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Hirohito and the Making of Modern Japan

Narrated by: Jonathan Yen
Length: 29 hrs and 55 mins
4 out of 5 stars (1 rating)
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Summary

In this groundbreaking biography of the Japanese emperor Hirohito, Herbert P. Bix offers the first complete, unvarnished look at the enigmatic leader whose 63-year reign ushered Japan into the modern world. Never before has the full life of this controversial figure been revealed with such clarity and vividness. Bix describes what it was like to be trained from birth for a lone position at the apex of the nation's political hierarchy and as a revered symbol of divine status. 

Influenced by an unusual combination of the Japanese imperial tradition and a modern scientific worldview, the young emperor gradually evolves into his preeminent role, aligning himself with the growing ultranationalist movement, perpetuating a cult of religious emperor worship, resisting attempts to curb his power, and all the while burnishing his image as a reluctant, passive monarch. Here we see Hirohito as he truly was: a man of strong will and real authority.

Supported by a vast array of previously untapped primary documents, Hirohito and the Making of Modern Japan is perhaps most illuminating in lifting the veil on the mythology surrounding the emperor's impact on the world stage. Focusing closely on Hirohito's interactions with his advisers and successive Japanese governments, Bix sheds new light on the causes of the China War in 1937 and the start of the Asia-Pacific War in 1941. And while conventional wisdom has had it that the nation's increasing foreign aggression was driven and maintained not by the emperor but by an elite group of Japanese militarists, the reality, as witnessed here, is quite different. 

Bix documents in detail the strong, decisive role Hirohito played in wartime operations, from the takeover of Manchuria in 1931 through the attack on Pearl Harbor and ultimately the fateful decision in 1945 to accede to an unconditional surrender. In fact, the emperor stubbornly prolonged the war effort and then used the horrifying bombings of Hiroshima and Nagasaki, together with the Soviet entrance into the war, as his exit strategy from a no-win situation. From the moment of capitulation, we learn how American and Japanese leaders moved to justify the retention of Hirohito as emperor by whitewashing his wartime role and reshaping the historical consciousness of the Japanese people. 

The key to this strategy was Hirohito's alliance with General MacArthur, who helped him maintain his stature and shed his militaristic image, while MacArthur used the emperor as a figurehead to assist him in converting Japan into a peaceful nation. Their partnership ensured that the emperor's image would loom large over the postwar years and later decades, as Japan began to make its way in the modern age and struggled - as it still does - to come to terms with its past.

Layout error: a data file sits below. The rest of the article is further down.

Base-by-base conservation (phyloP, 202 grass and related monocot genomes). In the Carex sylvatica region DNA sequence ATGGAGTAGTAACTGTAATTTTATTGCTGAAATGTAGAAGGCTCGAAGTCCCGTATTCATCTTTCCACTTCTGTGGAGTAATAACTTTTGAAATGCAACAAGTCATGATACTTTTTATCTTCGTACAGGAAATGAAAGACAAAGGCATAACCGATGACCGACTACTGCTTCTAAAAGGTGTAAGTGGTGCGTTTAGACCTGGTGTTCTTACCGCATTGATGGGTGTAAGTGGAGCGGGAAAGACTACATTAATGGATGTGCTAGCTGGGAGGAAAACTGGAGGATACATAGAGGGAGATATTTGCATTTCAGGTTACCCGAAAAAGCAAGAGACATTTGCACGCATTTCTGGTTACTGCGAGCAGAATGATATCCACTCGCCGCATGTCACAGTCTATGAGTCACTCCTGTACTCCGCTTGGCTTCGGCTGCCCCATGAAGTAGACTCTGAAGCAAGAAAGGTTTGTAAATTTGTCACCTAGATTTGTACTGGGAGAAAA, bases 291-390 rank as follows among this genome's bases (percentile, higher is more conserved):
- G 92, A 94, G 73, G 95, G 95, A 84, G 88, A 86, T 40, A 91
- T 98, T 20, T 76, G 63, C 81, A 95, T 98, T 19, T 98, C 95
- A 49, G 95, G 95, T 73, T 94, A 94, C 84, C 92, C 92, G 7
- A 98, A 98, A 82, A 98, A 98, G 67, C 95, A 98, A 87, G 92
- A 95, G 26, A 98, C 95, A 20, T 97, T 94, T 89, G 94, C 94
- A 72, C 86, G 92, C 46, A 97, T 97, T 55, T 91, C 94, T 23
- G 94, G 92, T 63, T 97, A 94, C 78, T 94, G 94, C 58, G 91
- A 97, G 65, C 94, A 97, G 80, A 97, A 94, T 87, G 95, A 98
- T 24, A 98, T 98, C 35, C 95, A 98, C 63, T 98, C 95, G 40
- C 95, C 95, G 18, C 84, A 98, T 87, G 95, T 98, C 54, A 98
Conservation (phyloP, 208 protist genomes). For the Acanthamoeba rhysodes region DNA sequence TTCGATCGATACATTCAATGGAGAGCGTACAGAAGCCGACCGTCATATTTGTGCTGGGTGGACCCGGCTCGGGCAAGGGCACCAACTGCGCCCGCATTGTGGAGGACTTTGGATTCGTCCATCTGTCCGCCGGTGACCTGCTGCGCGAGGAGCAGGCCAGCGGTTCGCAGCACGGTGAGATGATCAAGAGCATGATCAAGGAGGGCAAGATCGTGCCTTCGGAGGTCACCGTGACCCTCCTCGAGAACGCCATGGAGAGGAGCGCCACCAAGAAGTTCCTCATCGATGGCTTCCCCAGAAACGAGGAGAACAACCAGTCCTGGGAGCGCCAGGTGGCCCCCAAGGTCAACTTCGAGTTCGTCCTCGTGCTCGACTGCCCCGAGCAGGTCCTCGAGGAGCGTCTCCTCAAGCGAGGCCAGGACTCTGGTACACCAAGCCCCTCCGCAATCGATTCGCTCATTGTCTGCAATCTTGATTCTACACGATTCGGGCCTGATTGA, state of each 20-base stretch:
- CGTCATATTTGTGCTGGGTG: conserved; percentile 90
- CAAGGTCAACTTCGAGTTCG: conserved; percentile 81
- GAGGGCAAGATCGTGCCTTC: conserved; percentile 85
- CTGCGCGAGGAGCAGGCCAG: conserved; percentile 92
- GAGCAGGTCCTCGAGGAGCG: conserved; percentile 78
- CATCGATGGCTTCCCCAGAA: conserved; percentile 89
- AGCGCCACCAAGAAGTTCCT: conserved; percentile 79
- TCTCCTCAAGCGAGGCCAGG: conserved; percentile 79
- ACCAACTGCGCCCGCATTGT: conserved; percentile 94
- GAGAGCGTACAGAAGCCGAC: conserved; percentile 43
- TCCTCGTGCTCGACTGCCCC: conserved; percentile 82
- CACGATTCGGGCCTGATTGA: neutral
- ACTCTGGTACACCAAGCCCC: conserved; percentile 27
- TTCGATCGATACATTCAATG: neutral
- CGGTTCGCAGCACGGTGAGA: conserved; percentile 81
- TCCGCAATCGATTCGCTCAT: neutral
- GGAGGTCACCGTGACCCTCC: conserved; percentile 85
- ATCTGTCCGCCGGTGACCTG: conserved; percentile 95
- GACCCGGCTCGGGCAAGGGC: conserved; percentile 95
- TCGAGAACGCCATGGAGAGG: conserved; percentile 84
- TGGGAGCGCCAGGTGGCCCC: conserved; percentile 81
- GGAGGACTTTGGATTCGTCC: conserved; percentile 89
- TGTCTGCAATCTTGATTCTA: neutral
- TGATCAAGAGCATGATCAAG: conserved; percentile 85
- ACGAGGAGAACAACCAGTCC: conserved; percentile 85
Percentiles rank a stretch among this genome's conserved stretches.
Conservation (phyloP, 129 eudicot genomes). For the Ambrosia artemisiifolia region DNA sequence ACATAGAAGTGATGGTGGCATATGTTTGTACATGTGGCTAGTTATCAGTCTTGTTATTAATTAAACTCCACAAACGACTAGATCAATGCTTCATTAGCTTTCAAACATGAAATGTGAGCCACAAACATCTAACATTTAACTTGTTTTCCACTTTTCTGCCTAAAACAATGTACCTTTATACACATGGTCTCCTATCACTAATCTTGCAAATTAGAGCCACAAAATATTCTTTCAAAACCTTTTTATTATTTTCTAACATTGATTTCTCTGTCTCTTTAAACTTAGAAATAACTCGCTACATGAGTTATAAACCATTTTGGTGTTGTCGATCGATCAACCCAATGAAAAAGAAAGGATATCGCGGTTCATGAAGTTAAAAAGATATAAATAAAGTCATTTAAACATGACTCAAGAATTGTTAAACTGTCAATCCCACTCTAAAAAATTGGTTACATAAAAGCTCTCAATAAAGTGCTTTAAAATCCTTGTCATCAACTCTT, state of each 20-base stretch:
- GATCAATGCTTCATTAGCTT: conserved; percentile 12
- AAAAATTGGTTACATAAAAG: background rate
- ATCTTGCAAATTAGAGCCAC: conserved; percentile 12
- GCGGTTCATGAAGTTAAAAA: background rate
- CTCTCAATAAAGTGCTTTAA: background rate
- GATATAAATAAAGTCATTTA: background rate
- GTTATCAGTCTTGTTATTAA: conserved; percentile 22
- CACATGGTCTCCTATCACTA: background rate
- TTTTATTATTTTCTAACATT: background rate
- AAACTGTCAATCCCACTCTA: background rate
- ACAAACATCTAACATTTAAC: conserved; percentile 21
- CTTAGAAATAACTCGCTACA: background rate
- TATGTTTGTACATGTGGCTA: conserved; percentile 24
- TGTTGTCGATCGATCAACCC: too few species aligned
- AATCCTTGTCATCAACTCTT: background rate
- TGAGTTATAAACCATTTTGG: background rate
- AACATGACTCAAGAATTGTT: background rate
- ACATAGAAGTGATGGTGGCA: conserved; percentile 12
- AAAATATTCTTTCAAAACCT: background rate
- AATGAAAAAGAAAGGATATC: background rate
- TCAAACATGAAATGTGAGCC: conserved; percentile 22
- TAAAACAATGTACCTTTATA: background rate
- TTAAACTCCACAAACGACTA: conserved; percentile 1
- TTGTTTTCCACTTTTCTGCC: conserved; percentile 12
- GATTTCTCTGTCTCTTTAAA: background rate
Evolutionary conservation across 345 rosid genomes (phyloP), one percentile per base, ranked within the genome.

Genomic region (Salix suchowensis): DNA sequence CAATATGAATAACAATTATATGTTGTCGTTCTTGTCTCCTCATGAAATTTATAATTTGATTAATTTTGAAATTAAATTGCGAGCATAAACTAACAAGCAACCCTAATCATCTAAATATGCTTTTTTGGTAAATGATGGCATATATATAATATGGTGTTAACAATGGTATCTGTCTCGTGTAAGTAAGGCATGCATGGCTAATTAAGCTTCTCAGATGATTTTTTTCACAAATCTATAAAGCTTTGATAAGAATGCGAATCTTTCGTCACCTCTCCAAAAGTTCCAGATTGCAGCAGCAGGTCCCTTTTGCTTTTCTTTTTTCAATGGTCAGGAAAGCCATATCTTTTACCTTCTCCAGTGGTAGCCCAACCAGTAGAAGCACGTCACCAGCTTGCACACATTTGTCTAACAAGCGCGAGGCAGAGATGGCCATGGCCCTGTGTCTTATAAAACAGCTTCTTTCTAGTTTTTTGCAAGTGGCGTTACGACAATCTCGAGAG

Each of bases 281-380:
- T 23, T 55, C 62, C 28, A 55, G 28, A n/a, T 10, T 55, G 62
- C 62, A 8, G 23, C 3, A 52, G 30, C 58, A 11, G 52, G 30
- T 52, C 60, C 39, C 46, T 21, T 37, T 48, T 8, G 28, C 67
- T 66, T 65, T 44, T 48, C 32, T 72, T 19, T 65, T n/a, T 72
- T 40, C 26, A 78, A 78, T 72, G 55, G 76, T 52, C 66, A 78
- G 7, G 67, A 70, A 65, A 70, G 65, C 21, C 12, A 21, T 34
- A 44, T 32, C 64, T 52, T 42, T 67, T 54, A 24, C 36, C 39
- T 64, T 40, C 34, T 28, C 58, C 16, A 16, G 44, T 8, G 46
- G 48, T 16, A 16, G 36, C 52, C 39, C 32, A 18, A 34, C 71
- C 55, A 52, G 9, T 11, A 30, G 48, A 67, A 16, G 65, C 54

Until the very end of a career that embodied the conflicting aims of Japan's development as a nation, Hirohito remained preoccupied with politics and with his place in history. Hirohito and the Making of Modern Japan provides the definitive account of his rich life and legacy. Meticulously researched and utterly engaging, this book is proof that the history of 20th-century Japan cannot be understood apart from the life of its most remarkable and enduring leader.

©2016 Herbert P. Bix (P)2018 Tantor

Critic reviews

"A historical bombshell.... Compelling.... The most controversial book yet on Japan's previous emperor." (The Economist)

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  • tommy busher
  • 23-02-19

Skip the first two segments of this book

This is a good book full of great facts and well written. But the author is clearly far left and uses a Marxist Anti American lens to see the events of the world. I wish the author would of kept his political criticisms to his self and just focused on the main point of the book. Other than his repugnant and non-historical view of America in the early 20th century, he does a wonderful job in this book.

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    3 out of 5 stars
  • night owl
  • 16-01-19

Ruined by narration

Jonathan Jen's narration made it hard for me to finnish, what is probably a great book. Bix give a very negative account of Hirohito. Other histories I've read don't give the emperor so much power. Reading this, one would believe Hirohito was responsible for Japan's war as well as it's defeat. If possible I recommend the print version. Even though , I disliked the narrative, the book was worth my credit. However I'm not sure of it's view of the emperor.

1 of 2 people found this review helpful